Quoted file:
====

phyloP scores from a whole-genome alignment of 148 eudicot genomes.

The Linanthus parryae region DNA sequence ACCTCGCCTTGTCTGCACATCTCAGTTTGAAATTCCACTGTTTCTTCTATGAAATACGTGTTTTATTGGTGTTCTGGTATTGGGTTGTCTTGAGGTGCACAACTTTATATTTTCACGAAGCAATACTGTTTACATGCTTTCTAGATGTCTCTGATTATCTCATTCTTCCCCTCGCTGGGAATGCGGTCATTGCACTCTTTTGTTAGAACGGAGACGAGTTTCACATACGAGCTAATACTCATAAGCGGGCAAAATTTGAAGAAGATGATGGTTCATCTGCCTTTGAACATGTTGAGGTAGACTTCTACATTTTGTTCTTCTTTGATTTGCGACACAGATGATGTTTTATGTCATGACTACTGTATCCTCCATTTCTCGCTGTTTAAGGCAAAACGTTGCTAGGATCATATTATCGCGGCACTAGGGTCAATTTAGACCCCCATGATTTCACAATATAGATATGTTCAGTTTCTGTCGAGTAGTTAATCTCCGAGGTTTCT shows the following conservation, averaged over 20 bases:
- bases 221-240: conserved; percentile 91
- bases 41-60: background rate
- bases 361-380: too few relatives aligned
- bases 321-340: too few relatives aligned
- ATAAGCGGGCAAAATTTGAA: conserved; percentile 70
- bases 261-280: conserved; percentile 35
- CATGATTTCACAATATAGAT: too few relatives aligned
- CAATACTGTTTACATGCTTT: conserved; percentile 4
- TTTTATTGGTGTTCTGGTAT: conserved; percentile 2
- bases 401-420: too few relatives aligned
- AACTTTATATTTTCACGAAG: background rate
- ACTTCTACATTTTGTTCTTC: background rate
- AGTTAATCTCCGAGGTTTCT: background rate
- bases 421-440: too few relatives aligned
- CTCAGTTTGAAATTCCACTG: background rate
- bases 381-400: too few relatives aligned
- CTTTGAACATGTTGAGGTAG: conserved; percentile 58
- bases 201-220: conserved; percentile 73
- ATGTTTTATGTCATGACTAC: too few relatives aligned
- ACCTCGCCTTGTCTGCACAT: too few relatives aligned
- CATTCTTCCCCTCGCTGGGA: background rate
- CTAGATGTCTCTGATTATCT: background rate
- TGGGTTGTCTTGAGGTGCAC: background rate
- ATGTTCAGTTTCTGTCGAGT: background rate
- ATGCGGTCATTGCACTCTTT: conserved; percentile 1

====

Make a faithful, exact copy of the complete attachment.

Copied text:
phyloP scores from a whole-genome alignment of 148 eudicot genomes.

The Linanthus parryae region DNA sequence ACCTCGCCTTGTCTGCACATCTCAGTTTGAAATTCCACTGTTTCTTCTATGAAATACGTGTTTTATTGGTGTTCTGGTATTGGGTTGTCTTGAGGTGCACAACTTTATATTTTCACGAAGCAATACTGTTTACATGCTTTCTAGATGTCTCTGATTATCTCATTCTTCCCCTCGCTGGGAATGCGGTCATTGCACTCTTTTGTTAGAACGGAGACGAGTTTCACATACGAGCTAATACTCATAAGCGGGCAAAATTTGAAGAAGATGATGGTTCATCTGCCTTTGAACATGTTGAGGTAGACTTCTACATTTTGTTCTTCTTTGATTTGCGACACAGATGATGTTTTATGTCATGACTACTGTATCCTCCATTTCTCGCTGTTTAAGGCAAAACGTTGCTAGGATCATATTATCGCGGCACTAGGGTCAATTTAGACCCCCATGATTTCACAATATAGATATGTTCAGTTTCTGTCGAGTAGTTAATCTCCGAGGTTTCT shows the following conservation, averaged over 20 bases:
- bases 221-240: conserved; percentile 91
- bases 41-60: background rate
- bases 361-380: too few relatives aligned
- bases 321-340: too few relatives aligned
- ATAAGCGGGCAAAATTTGAA: conserved; percentile 70
- bases 261-280: conserved; percentile 35
- CATGATTTCACAATATAGAT: too few relatives aligned
- CAATACTGTTTACATGCTTT: conserved; percentile 4
- TTTTATTGGTGTTCTGGTAT: conserved; percentile 2
- bases 401-420: too few relatives aligned
- AACTTTATATTTTCACGAAG: background rate
- ACTTCTACATTTTGTTCTTC: background rate
- AGTTAATCTCCGAGGTTTCT: background rate
- bases 421-440: too few relatives aligned
- CTCAGTTTGAAATTCCACTG: background rate
- bases 381-400: too few relatives aligned
- CTTTGAACATGTTGAGGTAG: conserved; percentile 58
- bases 201-220: conserved; percentile 73
- ATGTTTTATGTCATGACTAC: too few relatives aligned
- ACCTCGCCTTGTCTGCACAT: too few relatives aligned
- CATTCTTCCCCTCGCTGGGA: background rate
- CTAGATGTCTCTGATTATCT: background rate
- TGGGTTGTCTTGAGGTGCAC: background rate
- ATGTTCAGTTTCTGTCGAGT: background rate
- ATGCGGTCATTGCACTCTTT: conserved; percentile 1